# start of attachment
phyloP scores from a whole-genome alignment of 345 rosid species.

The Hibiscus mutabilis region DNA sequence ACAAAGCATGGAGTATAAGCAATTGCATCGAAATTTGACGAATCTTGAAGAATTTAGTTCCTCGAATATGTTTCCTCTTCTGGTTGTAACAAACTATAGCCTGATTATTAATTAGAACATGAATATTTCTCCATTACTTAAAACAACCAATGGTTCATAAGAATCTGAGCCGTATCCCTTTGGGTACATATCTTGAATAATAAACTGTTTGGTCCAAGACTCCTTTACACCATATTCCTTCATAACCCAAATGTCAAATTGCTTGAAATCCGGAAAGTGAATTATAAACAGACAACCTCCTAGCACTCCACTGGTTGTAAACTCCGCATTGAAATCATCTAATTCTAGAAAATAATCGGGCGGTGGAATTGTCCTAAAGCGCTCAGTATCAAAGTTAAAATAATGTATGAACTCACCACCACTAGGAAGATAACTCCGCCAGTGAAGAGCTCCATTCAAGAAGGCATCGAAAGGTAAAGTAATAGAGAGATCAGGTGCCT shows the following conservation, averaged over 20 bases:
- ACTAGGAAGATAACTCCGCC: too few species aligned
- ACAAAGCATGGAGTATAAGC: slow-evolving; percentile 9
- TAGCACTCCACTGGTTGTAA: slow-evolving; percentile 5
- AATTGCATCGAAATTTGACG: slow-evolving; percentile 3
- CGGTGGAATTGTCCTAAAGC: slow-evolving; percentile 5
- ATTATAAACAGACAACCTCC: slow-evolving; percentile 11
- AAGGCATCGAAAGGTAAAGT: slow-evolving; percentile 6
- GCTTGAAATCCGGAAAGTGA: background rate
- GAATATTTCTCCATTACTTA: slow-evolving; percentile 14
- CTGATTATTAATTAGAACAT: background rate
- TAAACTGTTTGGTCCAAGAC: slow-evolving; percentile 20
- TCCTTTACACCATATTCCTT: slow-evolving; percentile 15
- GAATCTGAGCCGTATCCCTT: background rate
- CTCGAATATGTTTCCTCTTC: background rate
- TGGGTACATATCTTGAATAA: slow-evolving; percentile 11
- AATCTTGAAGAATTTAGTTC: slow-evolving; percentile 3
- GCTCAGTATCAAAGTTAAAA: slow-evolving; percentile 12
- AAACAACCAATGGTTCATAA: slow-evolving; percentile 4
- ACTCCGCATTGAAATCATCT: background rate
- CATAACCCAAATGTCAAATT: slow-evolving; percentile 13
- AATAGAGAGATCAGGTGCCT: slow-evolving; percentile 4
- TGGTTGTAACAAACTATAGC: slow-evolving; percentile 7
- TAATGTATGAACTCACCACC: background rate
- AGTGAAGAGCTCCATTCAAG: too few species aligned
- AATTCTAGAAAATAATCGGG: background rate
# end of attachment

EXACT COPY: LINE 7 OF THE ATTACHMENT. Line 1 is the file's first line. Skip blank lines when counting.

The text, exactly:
- CGGTGGAATTGTCCTAAAGC: slow-evolving; percentile 5